Although Thanksgiving is coming up, some smart travelers are already planning their vacations to beat the rush.
“A lot of people now are working remotely and are realizing they can get there early, spend extra time with their families and still get to work,”Pauline Frommer, Frommer Travel Guides, told Inside Edition.
Thanksgiving travel is returning to pre-pandemic levels. Fifty-three million people are expected to take to the roads, rails and skies — that’s 80% more than last year.
But when will they be available?
TSA’s head made rounds of morning shows to assure everyone they could handle the crowds, despite reports that there were staff shortages because of COVID-19.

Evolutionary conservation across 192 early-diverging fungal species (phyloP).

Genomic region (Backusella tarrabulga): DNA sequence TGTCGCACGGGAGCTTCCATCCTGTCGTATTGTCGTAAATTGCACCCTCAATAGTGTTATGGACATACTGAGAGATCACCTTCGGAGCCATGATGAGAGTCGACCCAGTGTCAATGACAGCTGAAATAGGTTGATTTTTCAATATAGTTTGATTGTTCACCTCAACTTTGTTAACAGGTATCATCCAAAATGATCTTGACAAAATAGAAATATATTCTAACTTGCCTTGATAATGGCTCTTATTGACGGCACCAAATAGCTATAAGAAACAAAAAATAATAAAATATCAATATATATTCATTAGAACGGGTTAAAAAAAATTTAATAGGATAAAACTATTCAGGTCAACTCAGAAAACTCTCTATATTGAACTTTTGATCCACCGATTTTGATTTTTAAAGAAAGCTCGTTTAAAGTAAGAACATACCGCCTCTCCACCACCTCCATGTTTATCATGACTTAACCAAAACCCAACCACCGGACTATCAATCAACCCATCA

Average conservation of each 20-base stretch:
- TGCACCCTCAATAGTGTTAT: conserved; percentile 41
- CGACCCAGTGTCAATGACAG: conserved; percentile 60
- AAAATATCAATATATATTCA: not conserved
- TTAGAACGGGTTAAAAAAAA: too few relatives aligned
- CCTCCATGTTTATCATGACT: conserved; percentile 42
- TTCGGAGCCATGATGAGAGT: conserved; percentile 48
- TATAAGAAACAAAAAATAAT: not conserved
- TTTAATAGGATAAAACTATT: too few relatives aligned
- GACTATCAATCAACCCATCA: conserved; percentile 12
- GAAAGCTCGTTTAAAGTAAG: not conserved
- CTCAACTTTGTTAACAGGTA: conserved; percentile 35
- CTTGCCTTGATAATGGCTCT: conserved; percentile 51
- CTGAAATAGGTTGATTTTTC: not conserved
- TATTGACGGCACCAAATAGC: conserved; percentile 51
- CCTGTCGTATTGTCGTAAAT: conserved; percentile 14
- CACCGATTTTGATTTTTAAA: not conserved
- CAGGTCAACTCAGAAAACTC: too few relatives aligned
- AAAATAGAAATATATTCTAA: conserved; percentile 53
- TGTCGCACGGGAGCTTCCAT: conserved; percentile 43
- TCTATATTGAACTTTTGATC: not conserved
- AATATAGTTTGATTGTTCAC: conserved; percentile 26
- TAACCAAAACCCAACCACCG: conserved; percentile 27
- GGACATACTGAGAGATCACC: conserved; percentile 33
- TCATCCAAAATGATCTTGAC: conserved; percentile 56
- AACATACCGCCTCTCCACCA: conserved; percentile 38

“We’re very confident this is going to be a very smooth operation over the next several days,” David Pekoske said.
Some airlines are offering major incentives to their staff to work during the holiday. Southwest Airlines is paying their ground crews triple overtime.
But American Airlines pilots union spokesman Captain Dennis Tajer says passengers should brace for the worse if the weather turns nasty.
“Every time there’s a major weather event — not even major — it’s the recovery that these airlines, including American, have been ineffective in executing,” Tajer said.
WHDH-TV Boston meteorologist Josh Wurster says a “significant storm”Northeast could be hit just before Thanksgiving. Expect the worst rainfall and the gustiest winds Monday.
Wurster stated that the worst of the storm should have passed by Tuesday.
Most holiday travelers will drive to their destinations, which will make it more expensive. Gas prices continue to increase, with the national average at $3.41 versus $2.12 one year ago.